New processing technologies allow processing of complex materials and yield high-performance components. But even if the underlying working principles are well understood and the technology has proven itself on a laboratory scale, there is still a long way to go before it can be used in industrial series production. This is because each technology has to be adjusted to the individual product, which in practice requires extensive trial campaigns and is accompanied by high reject rates - an expensive bottleneck.
Artificial intelligence (AI) techniques may help bring such processes into active production more quickly. Within the DFG research group " AI-based Methodology for the Fast Maturation of Immature Manufacturing Processes", eight institutes from the engineering and computer science are looking for fundamentally new solutions.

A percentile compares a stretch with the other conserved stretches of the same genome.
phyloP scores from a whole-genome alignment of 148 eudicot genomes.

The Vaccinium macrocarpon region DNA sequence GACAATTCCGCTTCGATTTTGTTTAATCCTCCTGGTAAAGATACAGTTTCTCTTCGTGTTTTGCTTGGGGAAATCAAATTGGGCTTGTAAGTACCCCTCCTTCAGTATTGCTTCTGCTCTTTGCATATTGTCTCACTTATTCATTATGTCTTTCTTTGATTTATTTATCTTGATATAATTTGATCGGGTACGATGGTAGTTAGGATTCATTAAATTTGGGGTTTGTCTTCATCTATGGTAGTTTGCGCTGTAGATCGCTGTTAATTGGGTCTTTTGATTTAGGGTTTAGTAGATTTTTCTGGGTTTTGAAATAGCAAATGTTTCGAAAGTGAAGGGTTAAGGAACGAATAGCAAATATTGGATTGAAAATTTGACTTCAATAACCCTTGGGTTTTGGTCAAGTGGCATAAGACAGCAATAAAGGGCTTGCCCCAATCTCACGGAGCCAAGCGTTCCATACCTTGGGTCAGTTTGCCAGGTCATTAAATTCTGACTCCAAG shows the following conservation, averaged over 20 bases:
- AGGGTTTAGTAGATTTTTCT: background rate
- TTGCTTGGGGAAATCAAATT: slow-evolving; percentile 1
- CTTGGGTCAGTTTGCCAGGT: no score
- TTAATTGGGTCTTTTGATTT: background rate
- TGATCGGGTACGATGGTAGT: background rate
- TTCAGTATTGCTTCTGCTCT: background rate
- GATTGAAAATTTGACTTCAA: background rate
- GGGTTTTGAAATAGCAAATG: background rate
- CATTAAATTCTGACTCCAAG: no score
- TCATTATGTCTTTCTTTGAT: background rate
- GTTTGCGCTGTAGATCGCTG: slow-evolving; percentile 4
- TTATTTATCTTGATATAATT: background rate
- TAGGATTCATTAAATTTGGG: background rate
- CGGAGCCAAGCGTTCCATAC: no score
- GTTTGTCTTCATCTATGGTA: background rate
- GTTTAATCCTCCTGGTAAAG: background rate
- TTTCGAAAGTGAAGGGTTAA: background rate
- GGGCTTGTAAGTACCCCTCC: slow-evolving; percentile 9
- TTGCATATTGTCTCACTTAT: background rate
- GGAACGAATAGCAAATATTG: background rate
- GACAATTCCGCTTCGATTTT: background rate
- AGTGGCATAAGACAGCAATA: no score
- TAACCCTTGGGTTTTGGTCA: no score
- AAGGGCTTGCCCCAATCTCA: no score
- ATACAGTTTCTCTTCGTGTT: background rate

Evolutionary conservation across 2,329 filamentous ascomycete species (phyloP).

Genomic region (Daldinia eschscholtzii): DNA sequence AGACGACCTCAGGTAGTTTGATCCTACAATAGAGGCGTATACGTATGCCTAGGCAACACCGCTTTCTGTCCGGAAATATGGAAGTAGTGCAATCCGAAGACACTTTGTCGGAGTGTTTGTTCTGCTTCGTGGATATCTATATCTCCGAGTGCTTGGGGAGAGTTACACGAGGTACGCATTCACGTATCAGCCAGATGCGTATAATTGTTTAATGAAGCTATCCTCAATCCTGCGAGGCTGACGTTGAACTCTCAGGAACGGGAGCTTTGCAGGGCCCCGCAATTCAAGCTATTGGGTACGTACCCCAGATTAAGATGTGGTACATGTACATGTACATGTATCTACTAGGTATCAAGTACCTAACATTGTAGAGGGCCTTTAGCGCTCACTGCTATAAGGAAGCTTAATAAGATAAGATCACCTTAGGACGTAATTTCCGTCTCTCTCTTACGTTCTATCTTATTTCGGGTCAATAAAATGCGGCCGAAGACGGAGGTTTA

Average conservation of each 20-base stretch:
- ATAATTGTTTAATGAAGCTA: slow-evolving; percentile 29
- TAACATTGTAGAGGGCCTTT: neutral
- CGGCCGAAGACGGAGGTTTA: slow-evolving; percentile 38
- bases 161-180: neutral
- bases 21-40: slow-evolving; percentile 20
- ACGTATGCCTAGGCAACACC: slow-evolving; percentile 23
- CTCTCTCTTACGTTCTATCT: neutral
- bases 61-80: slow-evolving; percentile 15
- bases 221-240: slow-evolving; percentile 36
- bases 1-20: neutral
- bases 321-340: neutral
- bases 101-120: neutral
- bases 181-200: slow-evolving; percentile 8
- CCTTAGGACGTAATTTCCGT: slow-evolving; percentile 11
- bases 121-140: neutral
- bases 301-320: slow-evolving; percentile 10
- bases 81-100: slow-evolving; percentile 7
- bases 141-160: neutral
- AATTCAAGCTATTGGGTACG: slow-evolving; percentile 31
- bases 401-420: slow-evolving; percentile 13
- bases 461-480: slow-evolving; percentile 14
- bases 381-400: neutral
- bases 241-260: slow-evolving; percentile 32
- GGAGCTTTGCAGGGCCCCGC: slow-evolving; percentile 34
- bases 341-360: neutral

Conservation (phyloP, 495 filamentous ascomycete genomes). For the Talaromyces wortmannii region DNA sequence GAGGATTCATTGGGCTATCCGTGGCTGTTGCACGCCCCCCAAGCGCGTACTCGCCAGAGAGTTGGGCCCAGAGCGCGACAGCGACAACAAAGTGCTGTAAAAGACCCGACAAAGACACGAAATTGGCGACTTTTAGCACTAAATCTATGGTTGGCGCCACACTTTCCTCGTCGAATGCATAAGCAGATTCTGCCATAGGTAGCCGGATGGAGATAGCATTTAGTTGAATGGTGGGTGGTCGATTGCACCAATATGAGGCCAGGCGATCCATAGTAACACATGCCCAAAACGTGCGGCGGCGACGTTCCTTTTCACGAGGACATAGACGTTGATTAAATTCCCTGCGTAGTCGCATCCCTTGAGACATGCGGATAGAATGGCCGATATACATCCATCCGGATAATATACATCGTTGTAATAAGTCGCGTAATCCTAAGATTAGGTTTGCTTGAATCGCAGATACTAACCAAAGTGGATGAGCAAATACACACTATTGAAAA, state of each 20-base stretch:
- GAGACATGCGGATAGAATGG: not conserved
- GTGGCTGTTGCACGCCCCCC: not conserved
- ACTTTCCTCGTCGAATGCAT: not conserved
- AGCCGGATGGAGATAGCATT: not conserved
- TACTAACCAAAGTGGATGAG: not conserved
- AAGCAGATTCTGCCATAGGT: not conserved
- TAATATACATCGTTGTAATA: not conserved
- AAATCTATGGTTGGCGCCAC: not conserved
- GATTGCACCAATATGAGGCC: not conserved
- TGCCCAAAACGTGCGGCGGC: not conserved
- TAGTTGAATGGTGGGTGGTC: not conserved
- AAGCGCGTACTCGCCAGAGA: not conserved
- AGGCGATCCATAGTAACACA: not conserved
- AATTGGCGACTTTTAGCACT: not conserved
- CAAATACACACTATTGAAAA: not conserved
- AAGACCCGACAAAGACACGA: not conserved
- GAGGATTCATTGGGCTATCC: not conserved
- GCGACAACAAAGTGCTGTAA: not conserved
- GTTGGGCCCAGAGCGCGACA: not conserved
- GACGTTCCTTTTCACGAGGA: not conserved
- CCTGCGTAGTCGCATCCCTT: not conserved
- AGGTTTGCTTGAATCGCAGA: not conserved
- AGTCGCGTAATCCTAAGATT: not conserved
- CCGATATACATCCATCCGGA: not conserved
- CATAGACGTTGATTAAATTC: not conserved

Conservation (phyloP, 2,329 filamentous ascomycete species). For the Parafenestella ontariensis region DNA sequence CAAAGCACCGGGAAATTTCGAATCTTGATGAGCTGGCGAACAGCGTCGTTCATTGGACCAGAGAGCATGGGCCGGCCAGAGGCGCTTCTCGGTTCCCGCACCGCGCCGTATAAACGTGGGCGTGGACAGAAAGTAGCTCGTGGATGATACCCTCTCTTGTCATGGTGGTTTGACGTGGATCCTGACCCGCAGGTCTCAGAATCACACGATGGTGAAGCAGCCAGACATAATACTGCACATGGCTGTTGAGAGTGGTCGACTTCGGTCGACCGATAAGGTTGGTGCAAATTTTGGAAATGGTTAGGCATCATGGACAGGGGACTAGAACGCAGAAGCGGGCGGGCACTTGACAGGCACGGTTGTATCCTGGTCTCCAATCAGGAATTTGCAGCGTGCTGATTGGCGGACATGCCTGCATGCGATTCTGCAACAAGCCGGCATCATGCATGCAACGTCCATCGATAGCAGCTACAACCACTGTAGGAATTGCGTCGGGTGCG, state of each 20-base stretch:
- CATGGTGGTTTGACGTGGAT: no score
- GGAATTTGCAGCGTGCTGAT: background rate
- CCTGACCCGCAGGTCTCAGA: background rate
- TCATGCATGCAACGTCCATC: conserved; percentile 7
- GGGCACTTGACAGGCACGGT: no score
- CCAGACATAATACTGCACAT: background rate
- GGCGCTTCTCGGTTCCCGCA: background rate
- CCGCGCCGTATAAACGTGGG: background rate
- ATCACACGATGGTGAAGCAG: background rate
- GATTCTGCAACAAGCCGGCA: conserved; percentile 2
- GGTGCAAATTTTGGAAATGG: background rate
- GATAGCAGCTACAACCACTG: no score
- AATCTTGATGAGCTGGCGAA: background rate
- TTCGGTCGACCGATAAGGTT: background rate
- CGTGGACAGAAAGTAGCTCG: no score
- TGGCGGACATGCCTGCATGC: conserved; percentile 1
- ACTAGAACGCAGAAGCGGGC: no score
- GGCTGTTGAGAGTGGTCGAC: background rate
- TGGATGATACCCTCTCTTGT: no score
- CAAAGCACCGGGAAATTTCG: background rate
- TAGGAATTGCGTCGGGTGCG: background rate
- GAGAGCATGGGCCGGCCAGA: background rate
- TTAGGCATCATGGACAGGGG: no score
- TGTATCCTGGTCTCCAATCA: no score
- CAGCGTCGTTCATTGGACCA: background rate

The approach is to combine data from experiments, physics-based simulation and their evaluation with machine learning (ML) methods. For this purpose, the example process - the forming of thermoplastic tapes ("stamp forming") - is sensor- and actor-wise overinstrumented along with da digital twin for simulation. In this way, maximum process insight and forceability is achieved. AI‑methods then enable the analysis of the considerably more complex state and action spaces and provide recommendations for process control.
KIT-FAST-LB takes over the simulative mapping of the process on two levels: Firstly, with detailed and computationally intensive finite element simulations, and secondly, with specifically simplified and therefore significantly faster approaches. The accurate simulations support the understanding of the process and complement experimental process data, while the simplified models support the AI methods with fast process responses.